This is a guest post from AJ Lee of Pro Stock Hockey. Now, if you don’t know what Pro Stock Hockey is, let me tell you. It’s a kick ass website where you can go and get sticks, helmets, gloves, skates, or jerseys that are the exact same thing that the pros use.
“When you shop with Pro Stock Hockey, you’ll be buying 100% authentic NHL pro stock hockey purchased directly from an NHL locker room. Our staff makes sure every item that comes into our warehouse is 100% real NHL gear, made for NHL players.”
They have worked with How-to Hockey’s Jeremy Rupke in the past on his Coach Jeremy Youtube channel. If you saw the Beer Leaguers use Zdeno Chara’s stick video, that’s a stick from Pro Stock Hockey. Check it out below!
So with all of that being said, Beer League Heroes is happy to partner up with Pro Stock Hockey to give you some wicked grade A tips on how to improve your Beer League game. I know I’m going to need to up my game a bit this season and these tips will be put to use!
OH! One more thing, at the end of this post is a discount code that you can use at Pro Stock Hockey and the first ten people that use the code get the discount! So hurry up and get ‘er dun!
In general, you’ll find two types of hockey players at a beer league game: the kind who are happy to be there with their friends, and the kind who want to win the league championship like it’s the Stanley Cup itself. If you feel like your skills align more closely with the first type than the second, there are a few steps you can take to make your game better and your team better.
Skate, Skate, Skate
The most fundamental aspect of hockey is often the one in which the most players struggle: skating. Whether you’ve been on the ice since you were a tot or you just picked up the game a few years ago, everyone at every level can benefit from working on their skating skills.
Whenever you have the option to get a bit of ice to yourself, at a rink’s stick and puck or open skating session, lace your skates and practice. Straight-line skating helps you build burst power, great for getting to a loose puck before the competition, but working on agility will make it a lot easier to move the puck up the ice. Line up cones to skate around, or go from faceoff dot to faceoff dot. Work on your edgework and crossovers in the faceoff circle at center ice. The quicker your feet, the easier it is to change direction and free up space for you and your teammates.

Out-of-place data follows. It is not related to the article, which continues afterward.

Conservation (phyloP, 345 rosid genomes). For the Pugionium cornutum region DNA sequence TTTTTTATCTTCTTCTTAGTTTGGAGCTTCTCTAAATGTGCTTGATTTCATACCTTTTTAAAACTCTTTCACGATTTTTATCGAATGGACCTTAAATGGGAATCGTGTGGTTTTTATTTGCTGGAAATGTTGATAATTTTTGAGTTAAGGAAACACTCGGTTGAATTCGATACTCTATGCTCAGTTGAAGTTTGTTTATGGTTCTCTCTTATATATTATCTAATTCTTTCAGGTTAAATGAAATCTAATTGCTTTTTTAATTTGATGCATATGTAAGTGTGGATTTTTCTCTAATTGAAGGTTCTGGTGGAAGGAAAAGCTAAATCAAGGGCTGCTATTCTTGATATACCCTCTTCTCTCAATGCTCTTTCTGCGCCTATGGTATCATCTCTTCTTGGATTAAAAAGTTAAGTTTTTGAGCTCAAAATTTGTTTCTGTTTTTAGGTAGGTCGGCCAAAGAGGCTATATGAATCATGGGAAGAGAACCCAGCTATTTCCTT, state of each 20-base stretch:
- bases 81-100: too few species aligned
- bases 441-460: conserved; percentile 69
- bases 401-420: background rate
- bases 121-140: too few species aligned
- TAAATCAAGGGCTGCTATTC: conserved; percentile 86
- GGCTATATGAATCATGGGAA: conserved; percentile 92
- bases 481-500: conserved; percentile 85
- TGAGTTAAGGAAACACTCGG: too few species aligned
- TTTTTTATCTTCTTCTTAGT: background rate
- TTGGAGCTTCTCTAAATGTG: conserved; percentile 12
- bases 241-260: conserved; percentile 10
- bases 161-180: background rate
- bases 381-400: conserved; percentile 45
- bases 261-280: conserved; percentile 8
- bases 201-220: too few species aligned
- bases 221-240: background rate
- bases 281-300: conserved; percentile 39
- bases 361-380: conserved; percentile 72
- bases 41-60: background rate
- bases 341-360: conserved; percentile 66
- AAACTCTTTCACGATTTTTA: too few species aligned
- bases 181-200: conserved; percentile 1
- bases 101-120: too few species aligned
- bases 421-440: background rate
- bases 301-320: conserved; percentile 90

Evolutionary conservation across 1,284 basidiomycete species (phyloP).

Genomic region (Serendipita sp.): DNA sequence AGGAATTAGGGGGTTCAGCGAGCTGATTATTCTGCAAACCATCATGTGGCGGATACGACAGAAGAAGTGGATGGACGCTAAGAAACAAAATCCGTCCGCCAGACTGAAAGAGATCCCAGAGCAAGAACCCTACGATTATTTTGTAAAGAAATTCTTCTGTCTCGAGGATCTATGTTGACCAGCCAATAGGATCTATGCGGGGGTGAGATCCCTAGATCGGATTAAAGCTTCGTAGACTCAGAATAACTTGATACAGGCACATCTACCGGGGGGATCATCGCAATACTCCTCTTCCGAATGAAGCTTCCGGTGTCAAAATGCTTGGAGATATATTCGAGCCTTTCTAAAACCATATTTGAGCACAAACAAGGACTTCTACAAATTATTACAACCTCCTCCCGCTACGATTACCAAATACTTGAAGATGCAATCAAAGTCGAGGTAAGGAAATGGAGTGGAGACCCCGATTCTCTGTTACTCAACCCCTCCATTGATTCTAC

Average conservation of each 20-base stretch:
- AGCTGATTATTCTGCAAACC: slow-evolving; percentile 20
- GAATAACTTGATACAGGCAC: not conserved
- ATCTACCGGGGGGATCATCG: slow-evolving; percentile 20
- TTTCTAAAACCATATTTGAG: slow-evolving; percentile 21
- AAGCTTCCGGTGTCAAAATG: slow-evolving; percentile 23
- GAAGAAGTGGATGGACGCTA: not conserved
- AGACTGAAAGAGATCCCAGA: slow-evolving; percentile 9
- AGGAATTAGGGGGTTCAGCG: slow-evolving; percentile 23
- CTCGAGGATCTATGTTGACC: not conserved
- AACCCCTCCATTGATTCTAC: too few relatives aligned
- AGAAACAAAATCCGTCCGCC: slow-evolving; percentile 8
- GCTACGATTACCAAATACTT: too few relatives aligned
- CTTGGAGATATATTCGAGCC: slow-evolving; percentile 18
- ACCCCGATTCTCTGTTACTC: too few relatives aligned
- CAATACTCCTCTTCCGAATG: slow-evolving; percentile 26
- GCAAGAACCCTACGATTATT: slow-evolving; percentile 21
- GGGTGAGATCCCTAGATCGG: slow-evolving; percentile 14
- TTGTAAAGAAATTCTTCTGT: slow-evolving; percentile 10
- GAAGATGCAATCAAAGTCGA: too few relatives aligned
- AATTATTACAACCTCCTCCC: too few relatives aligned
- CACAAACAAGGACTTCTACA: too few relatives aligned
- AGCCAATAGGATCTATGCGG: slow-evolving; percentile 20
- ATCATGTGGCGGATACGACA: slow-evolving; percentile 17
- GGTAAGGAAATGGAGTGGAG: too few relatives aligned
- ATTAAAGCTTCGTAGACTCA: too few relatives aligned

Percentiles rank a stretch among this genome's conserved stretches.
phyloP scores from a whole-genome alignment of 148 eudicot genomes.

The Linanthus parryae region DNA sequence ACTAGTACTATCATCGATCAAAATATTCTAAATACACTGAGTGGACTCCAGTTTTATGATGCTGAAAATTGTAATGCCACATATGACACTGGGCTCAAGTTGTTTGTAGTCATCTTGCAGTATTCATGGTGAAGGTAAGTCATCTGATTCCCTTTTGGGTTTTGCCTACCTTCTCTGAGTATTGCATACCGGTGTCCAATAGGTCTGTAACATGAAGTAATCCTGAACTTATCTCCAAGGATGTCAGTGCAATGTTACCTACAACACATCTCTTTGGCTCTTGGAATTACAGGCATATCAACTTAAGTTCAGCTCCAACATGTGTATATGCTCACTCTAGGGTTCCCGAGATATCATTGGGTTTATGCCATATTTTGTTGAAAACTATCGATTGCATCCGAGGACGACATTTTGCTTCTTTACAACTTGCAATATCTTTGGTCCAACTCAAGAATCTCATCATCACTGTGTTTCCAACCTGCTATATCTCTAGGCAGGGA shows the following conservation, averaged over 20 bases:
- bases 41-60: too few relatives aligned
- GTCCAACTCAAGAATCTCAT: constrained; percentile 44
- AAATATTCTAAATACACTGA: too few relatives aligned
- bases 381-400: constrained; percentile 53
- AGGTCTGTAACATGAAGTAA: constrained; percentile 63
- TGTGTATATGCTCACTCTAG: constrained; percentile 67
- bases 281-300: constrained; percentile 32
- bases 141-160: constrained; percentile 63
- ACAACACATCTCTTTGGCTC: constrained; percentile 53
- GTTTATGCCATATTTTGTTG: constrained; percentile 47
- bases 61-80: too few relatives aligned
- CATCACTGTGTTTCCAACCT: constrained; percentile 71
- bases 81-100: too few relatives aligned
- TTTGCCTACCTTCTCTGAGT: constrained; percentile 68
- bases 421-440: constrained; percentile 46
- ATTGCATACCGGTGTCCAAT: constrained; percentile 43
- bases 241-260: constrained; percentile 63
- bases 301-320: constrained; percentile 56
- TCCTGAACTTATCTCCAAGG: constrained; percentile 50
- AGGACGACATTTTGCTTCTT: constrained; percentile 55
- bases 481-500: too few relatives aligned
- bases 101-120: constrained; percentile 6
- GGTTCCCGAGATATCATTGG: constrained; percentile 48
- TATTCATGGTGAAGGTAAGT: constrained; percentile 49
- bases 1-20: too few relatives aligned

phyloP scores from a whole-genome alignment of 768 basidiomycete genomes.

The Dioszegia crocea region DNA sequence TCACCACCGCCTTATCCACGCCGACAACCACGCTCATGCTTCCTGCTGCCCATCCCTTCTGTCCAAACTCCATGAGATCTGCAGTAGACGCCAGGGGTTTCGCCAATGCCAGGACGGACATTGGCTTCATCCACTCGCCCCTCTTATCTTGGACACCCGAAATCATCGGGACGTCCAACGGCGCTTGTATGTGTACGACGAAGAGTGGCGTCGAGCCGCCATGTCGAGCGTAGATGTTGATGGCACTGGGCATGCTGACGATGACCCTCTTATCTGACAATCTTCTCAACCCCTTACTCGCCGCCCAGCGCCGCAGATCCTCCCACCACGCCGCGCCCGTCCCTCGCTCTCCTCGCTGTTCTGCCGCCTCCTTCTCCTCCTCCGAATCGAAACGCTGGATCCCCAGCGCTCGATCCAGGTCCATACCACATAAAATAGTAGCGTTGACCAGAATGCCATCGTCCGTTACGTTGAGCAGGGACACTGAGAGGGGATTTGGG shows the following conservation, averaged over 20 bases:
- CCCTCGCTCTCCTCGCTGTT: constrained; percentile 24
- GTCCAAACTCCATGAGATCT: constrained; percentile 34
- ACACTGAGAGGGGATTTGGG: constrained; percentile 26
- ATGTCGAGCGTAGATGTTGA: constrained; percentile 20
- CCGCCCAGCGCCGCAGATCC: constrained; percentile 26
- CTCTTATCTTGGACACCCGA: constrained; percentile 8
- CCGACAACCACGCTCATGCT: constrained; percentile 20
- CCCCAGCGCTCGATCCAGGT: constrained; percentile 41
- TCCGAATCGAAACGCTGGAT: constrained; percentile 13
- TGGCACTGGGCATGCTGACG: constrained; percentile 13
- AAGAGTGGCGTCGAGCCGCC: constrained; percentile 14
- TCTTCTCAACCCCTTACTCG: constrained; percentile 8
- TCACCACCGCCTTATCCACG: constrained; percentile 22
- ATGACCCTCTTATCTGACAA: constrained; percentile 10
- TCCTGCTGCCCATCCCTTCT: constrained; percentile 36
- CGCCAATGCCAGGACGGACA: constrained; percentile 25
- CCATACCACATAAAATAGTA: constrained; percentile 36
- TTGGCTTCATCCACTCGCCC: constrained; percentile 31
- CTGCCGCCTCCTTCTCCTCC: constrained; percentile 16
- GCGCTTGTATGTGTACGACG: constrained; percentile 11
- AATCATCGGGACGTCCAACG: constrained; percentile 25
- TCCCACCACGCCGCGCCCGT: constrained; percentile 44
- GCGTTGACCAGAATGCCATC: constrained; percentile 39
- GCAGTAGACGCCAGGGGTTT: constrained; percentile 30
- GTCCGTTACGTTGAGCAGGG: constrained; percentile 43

Picking Your Shots
Half the time in beer league games, a player with the puck in the offensive zone will fling it at the net and pray for something good to happen. While a lot of hockey players will say there’s no such thing as a bad shot on goal, the more you can improve your shot and your decision-making, the less you’ll have to rely on luck to score a goal.
Start by practicing shooting from inside and outside the faceoff circles: When you’re in the faceoff circles (or the slot), try to go high and beat the goalie glove — or blocker-side. If you’re outside the circles, try shooting low to create a rebound for teammates crashing the net.
Practice concealing your shots, as well: Use tricks such as head fakes and kicks to get the goalie to go down, and try to shoot through defensemen’s legs so that they act as a screen. The less predictable you can be, the better your chances of finding the twine.
Rough-and-tumble hockey players may not be into the newest workout fads, but there’s a lot to be said for trying a new routine. Star center Ryan O’Reilly credits yoga for his success in the game, claiming that it’s not just the most beneficial training he does, but also the most difficult. There are plenty of unorthodox workouts out there that can work out muscle groups that might get overlooked in a normal gym session. Consider workouts, sports or even martial arts that force you to work toward exhaustion so that you build endurance for your next shift. NHL players aren’t lifting weights for a “beach body” over the summer. If you want to notice a difference on the ice, drop the curls and increase the squats.
By definition, a beer league is one in which players don’t care much for denying themselves unhealthy habits. In fact, the oldest joke in recreational hockey is that they only play the game so that they can drink afterward.
While the intense nutrition regimens of pro players aren’t necessary at the recreational league — such as Steven Stamkos’ famously strict offseason diet — simple changes can make it possible to get better performance on the ice. Complex carbs and lean proteins (and no beer) are best before games, and can give you the energy to play through three 20-minute periods. Drinks and pizza after the game can be tempting, but will only weigh you down the next time you get the puck.
But hey, you’ve made it this far – cheers!
Author bio: AJ Lee is Marketing Specialist at Pro Stock Hockey, an online resource for pro stock hockey equipment. He was born and raised in the southwest suburbs of Chicago and has been a huge Blackhawks fan his entire life. Lee picked up his first hockey stick at age 3 and hasn’t put it down yet.
Here’s your discount code: BLH10